Terry Hall’s best known as one of the voices of the ska band The Specials (although many will know “Ghost Town” only), but 80s types will know him equally well as the emo-before-emo voice of The Fun Boy 3.
(There was the brief stop with The Colourfield, too, most of which is horribly dated, except maybe this song because it was snagging sounds from another era already.) There’s something about the quality of his voice that still knocks me out.
Nick Krieger recently published the FTM spectrum narrative Nina Here Nor There: My Journey Beyond Gender and I was very impressed with the book. I’ll admit that his bio, on the back of the book, was what reeled me in: “A native of New York, Nick Krieger realized at the age of twenty-one that he’d been born on the wrong coast, a malady he corrected by transitioning to San Francisco.” With a sense of humor like that, how could I not read it? Beacon Press published it. 1. You couldn’t have chosen a more fitting place for displaying and sometimes explaining other people’s gender choices and you show a lot of respect for them. Was this intentional?
One of the many amazing things about living in San Francisco is the diversity. Difference is accepted and celebrated, which allows more space for self-expression. After spending ten years in lesbian and queer communities, I really started to see the myriad ways that people presented and understood their own genders; there was so much room outside the binary gender boxes. From the media, shows like Dateline and 20/20, I had always believed that all trans people were “born in the wrong body” and had Gender Identity Disorder. But in looking around my community, I discovered a new understanding of transgender that included a whole array of FTM spectrum (trans-masculine) people.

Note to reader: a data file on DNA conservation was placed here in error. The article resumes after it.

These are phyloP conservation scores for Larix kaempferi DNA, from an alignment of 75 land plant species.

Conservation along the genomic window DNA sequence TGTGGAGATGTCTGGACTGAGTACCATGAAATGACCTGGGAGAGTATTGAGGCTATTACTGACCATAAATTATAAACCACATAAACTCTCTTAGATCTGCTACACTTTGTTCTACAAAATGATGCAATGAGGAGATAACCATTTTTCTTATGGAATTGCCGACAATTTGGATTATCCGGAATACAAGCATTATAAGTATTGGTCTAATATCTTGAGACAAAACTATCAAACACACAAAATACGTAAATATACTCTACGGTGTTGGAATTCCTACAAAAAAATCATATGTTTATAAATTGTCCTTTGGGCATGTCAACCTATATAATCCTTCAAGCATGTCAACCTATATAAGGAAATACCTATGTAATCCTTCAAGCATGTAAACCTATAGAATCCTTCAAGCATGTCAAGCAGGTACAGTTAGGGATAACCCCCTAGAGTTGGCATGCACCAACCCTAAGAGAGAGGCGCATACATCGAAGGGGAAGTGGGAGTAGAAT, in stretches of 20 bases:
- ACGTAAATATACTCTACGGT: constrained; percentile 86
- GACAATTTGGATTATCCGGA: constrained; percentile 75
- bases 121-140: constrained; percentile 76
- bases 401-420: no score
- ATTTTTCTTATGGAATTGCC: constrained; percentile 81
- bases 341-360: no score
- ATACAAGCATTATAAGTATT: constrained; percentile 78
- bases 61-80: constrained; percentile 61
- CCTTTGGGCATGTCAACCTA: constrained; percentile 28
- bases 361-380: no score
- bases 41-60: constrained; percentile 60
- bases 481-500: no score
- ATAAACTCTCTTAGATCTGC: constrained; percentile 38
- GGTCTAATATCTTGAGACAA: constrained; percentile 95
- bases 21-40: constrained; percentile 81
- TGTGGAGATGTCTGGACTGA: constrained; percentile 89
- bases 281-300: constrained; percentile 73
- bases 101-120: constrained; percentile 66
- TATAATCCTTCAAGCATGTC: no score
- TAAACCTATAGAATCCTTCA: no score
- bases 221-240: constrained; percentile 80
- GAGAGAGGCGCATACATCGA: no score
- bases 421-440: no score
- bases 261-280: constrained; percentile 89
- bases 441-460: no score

I very intentionally tried to respect the choices of the other characters. I think that in any type of personal inquiry or journey, it’s really easy to judge/oppose one side and admire/align with another. It creates certainty during an uncertain time. But it also limits the opportunity for self-growth, reflection, and understanding. In early drafts, I work through my judgments in the hope that I’ll eventually be able to render my characters with compassion and acceptance.
It was a lovely interview, and quite a few things I said I can see reflected in the story (such as the suspicion of the 55% statistic).
An estimated 45 percent of those surveyed said that their relationship with a spouse or partner ended because of their transgender identity. Surprisingly, 55 percent, stayed on or their relationship ended for other reasons, according to that report.
But those like Diane who have gone through transition with a loved one, say it is a long and painful process — and most spouses leave the marriage.
ABC has a few other good clips up as well, so do go check out the article. If you’re the type, thank James for doing such a good job with the story. She’s covered trans issues before and really seems to get it.
My father was a gentle man who lived a life of decency and took pleasure in simple things – music, food, family, & the Brooklyn Dodgers. He passed away suddenly yesterday morning at 83 years old after a tricky aorta surgery. He ate like he was 25, danced like he never might again, and quietly, simply, taught me everything I know about social justice.
I’m not sure how many of these updates I’ve done, but here’s another!
This summer I’ve been spending most of my time reading, thinking, bicycling, and learning how to drive and cook. Weird, all of it, besides the reading & thinking parts.
There are times I find myself on a little path that’s actually called the Apple Creek Trail looking at the huge sky and the tiny finches and think, how the hell did this happen? Not in a bad way. It’s just a surprise, still, on a regular basis, and the more bucolic the scene, the more surprising.
I’ve been biking every day for a month now, & recently I’m up to at least 20 miles a day. I usually do that in two stints – an hour in the early afternoon & another 40 minutes around dusk – but it varies. I don’t really go anywhere in particular, but sometimes I stop at a picnic bench and read and/or write and/or smoke (yes, really!) for a while.
I’ve lost a little over 30 lbs. since I was first here in Winter 2008. Intentionally, and somewhat slowly.
Another day I’ll write more about the experience of teaching, of seeing the first students I knew as sophomores graduate, but for now, birds and clouds and fresh mushrooms from the weekly farmer’s market.